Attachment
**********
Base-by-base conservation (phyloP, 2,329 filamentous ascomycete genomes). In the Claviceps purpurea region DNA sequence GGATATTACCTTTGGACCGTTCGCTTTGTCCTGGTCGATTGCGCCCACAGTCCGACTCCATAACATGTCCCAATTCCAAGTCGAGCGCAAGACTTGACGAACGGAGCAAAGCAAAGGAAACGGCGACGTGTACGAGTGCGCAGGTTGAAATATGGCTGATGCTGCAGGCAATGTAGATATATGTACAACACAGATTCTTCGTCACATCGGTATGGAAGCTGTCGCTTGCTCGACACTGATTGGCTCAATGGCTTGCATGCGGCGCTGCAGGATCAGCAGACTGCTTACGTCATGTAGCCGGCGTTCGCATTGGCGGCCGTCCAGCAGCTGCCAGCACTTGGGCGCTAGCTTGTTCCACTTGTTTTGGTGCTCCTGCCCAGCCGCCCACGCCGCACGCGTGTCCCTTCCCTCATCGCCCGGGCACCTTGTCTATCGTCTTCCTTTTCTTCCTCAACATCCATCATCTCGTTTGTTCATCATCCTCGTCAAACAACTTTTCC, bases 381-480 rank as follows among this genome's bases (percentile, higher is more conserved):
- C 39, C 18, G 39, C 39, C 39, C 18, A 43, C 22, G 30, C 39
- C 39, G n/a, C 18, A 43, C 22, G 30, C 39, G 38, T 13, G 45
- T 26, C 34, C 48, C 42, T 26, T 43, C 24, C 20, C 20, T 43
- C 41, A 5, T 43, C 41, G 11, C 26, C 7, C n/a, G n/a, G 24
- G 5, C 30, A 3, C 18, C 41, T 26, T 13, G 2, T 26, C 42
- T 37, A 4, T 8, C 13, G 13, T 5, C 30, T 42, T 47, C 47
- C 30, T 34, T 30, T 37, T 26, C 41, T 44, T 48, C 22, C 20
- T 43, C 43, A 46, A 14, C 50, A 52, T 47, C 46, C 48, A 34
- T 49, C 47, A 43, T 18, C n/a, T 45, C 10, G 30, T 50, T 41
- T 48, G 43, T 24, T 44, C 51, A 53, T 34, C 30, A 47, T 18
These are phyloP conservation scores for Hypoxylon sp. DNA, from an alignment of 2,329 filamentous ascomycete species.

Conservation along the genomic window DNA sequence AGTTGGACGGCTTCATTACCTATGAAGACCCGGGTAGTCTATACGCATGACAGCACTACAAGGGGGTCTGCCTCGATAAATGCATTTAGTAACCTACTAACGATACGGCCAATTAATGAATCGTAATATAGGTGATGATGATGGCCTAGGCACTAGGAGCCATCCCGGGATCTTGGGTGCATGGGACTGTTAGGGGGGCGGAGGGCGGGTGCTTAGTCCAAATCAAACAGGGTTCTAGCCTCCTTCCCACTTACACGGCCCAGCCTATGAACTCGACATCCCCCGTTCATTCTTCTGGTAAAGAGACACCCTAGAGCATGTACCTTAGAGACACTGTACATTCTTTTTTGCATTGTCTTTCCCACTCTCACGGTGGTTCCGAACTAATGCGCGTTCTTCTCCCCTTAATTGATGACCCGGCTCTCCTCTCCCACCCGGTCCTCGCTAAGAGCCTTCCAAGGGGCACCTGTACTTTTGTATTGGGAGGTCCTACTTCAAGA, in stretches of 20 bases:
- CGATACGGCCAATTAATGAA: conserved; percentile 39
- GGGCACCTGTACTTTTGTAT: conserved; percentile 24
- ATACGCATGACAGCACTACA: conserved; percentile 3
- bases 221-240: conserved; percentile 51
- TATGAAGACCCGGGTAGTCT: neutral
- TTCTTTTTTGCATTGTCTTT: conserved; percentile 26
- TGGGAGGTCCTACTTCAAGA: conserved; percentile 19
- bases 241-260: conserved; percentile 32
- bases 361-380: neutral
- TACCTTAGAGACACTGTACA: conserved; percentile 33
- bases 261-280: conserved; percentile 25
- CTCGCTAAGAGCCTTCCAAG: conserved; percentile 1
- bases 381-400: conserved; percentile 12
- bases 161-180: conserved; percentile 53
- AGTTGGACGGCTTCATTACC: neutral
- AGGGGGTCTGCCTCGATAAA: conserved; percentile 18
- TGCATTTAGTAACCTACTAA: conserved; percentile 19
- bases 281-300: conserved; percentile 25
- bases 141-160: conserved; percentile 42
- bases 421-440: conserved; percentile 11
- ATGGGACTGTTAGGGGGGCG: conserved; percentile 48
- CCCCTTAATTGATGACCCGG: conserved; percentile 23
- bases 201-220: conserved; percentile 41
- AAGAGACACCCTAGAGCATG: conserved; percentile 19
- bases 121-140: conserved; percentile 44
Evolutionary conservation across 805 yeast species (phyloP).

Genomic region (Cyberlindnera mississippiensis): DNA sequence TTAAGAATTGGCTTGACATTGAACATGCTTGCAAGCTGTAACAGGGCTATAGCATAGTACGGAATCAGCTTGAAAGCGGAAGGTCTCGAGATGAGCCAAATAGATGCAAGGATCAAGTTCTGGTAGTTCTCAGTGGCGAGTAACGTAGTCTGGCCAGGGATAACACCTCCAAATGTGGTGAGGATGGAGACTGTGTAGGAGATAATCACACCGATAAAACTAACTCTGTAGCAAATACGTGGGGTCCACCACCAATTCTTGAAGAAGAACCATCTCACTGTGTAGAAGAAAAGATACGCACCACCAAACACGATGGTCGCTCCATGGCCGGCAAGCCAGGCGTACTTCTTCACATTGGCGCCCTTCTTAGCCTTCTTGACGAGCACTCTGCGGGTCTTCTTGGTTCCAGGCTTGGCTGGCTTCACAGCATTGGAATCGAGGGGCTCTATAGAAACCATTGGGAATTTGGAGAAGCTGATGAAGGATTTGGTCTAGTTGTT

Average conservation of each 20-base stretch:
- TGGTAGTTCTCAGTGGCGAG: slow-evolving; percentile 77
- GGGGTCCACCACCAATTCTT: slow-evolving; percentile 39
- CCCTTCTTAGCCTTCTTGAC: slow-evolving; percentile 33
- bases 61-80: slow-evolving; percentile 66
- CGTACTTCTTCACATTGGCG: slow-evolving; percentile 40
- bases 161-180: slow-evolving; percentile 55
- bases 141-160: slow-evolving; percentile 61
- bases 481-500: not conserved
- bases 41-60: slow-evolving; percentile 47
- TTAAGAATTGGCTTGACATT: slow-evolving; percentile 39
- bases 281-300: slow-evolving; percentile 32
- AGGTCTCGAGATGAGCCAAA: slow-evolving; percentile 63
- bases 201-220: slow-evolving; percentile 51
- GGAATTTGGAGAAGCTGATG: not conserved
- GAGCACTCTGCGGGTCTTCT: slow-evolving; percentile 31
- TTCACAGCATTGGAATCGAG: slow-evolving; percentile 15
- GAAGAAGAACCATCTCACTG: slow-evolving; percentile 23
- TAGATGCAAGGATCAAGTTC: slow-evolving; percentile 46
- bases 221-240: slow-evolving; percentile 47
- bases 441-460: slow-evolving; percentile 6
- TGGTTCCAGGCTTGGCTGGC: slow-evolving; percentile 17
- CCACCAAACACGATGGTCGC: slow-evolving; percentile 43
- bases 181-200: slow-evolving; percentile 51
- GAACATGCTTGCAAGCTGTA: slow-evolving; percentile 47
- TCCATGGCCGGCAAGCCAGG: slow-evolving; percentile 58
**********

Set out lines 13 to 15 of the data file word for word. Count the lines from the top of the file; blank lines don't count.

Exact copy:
Conservation along the genomic window DNA sequence AGTTGGACGGCTTCATTACCTATGAAGACCCGGGTAGTCTATACGCATGACAGCACTACAAGGGGGTCTGCCTCGATAAATGCATTTAGTAACCTACTAACGATACGGCCAATTAATGAATCGTAATATAGGTGATGATGATGGCCTAGGCACTAGGAGCCATCCCGGGATCTTGGGTGCATGGGACTGTTAGGGGGGCGGAGGGCGGGTGCTTAGTCCAAATCAAACAGGGTTCTAGCCTCCTTCCCACTTACACGGCCCAGCCTATGAACTCGACATCCCCCGTTCATTCTTCTGGTAAAGAGACACCCTAGAGCATGTACCTTAGAGACACTGTACATTCTTTTTTGCATTGTCTTTCCCACTCTCACGGTGGTTCCGAACTAATGCGCGTTCTTCTCCCCTTAATTGATGACCCGGCTCTCCTCTCCCACCCGGTCCTCGCTAAGAGCCTTCCAAGGGGCACCTGTACTTTTGTATTGGGAGGTCCTACTTCAAGA, in stretches of 20 bases:
- CGATACGGCCAATTAATGAA: conserved; percentile 39
- GGGCACCTGTACTTTTGTAT: conserved; percentile 24